Image by @joelsartore | Did you know there’s a National Park off of the coast of California called Channel Islands? It consists of eight small islands, one of which is the only place on earth one can find a Santa Catalina Island fox like this one. These tiny foxes weigh just 4-6 pounds (2 kg) and are 25 percent smaller than gray foxes, their ancestors found on the mainland. Though they are one of the smallest canid species in the world, these little guys are the largest mammalian predators on their island home. Because they have no land predators to fear, these foxes are not nocturnal hunters and can often be seen roaming the island during the day.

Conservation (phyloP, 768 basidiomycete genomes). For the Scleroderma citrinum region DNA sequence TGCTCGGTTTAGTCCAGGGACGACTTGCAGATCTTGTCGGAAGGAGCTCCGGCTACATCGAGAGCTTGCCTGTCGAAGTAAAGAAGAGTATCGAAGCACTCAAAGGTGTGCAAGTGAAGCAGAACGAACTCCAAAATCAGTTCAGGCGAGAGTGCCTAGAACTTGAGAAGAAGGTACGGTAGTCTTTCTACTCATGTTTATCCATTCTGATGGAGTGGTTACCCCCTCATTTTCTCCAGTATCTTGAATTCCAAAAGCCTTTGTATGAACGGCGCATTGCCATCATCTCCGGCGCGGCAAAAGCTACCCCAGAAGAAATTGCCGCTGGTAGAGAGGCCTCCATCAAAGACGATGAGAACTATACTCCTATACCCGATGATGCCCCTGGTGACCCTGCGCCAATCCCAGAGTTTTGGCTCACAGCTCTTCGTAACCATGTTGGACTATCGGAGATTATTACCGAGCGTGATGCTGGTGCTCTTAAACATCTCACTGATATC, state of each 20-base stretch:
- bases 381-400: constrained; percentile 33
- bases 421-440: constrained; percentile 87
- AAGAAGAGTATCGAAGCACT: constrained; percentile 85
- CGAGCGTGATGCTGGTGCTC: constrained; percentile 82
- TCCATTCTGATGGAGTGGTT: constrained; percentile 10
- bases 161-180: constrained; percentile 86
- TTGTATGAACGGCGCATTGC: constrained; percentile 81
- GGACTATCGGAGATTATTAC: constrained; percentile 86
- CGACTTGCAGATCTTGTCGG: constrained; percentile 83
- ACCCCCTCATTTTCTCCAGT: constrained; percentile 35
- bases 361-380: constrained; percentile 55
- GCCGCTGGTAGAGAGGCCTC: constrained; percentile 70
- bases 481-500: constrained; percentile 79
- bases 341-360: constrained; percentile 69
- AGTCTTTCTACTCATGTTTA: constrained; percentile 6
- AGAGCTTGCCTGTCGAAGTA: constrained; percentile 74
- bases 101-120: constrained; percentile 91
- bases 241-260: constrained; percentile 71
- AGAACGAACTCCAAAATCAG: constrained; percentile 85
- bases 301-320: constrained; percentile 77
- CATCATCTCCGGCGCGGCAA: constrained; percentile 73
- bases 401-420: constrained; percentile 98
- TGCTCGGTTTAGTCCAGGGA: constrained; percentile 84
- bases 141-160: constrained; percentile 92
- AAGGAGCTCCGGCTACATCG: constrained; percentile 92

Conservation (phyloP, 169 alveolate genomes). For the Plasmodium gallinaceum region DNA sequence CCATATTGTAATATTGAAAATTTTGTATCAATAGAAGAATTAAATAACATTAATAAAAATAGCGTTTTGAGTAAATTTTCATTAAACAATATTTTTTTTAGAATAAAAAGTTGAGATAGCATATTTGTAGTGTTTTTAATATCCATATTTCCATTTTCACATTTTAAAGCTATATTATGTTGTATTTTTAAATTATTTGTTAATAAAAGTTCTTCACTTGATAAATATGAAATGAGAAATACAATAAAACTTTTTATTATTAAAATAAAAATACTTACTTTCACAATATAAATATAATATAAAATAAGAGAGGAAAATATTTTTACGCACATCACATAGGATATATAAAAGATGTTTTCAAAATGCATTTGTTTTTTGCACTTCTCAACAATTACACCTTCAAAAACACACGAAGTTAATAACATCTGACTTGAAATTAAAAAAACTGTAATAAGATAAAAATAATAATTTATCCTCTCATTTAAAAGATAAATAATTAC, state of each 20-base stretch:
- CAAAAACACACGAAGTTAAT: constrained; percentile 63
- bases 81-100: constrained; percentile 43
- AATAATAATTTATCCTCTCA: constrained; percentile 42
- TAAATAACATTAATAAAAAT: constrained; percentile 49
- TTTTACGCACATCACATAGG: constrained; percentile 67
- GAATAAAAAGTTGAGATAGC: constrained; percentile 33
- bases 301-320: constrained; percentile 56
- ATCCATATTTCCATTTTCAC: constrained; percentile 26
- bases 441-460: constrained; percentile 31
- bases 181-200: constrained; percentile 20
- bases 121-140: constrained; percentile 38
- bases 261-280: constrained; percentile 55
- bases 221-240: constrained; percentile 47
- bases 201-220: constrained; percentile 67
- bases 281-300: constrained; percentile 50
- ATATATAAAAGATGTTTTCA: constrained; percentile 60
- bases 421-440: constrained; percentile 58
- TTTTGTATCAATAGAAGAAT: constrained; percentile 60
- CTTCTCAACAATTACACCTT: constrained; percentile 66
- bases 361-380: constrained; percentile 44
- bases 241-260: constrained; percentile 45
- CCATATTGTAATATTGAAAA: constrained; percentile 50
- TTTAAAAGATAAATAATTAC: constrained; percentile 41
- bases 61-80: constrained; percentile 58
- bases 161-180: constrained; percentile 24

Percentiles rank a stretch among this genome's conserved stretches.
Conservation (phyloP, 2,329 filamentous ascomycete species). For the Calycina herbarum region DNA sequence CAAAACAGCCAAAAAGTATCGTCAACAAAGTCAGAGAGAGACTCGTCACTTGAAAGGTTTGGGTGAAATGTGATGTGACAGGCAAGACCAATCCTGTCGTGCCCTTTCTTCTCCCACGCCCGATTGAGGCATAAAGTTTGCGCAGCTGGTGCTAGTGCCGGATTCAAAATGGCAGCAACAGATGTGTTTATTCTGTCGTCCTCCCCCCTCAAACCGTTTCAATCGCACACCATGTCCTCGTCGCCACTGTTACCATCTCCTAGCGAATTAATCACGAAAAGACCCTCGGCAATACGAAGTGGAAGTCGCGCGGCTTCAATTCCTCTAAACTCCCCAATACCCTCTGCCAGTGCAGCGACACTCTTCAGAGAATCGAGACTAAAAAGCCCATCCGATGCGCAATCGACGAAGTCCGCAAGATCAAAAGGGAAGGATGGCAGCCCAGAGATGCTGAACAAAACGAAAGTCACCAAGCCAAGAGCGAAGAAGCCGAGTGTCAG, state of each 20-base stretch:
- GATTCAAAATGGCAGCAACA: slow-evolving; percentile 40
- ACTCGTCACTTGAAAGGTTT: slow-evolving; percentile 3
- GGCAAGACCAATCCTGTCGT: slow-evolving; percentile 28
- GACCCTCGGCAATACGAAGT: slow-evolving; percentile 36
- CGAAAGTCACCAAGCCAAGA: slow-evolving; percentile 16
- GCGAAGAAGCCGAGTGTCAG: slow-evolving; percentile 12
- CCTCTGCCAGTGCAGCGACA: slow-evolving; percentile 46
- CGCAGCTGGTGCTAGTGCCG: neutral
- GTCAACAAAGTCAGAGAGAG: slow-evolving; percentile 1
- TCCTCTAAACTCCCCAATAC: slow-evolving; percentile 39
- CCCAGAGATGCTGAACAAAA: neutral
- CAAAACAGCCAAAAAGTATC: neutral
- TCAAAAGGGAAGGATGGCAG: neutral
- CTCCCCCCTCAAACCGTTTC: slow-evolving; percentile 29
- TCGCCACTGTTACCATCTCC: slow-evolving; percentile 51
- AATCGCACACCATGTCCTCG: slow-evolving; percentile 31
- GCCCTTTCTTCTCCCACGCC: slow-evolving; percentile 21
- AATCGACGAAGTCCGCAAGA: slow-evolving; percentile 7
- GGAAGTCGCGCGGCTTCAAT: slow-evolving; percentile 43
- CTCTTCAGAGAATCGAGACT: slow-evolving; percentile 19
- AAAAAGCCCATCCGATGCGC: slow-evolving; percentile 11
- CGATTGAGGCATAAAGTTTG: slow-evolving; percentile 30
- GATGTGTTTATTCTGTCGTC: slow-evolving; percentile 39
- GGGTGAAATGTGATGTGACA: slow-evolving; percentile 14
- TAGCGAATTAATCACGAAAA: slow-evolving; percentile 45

In the 1990s, predation by non-native golden eagles caused a severe decline of Santa Catalina Island foxes along with their neighboring subspecies, leaving just a few dozen island foxes alive. Intensive efforts to save these little foxes began in 1999, which involved the relocation of golden eagles, introduction of bald eagles (who mostly eat fish), and the breeding of Island foxes in captivity. In less than a decade, more than 200 captive bred foxes were released back into the wild. Today, Channel Islands houses almost 6,000 of them. Experts say that the recovery of Island foxes was the fastest of any mammal ever listed under the Endangered Species Act.
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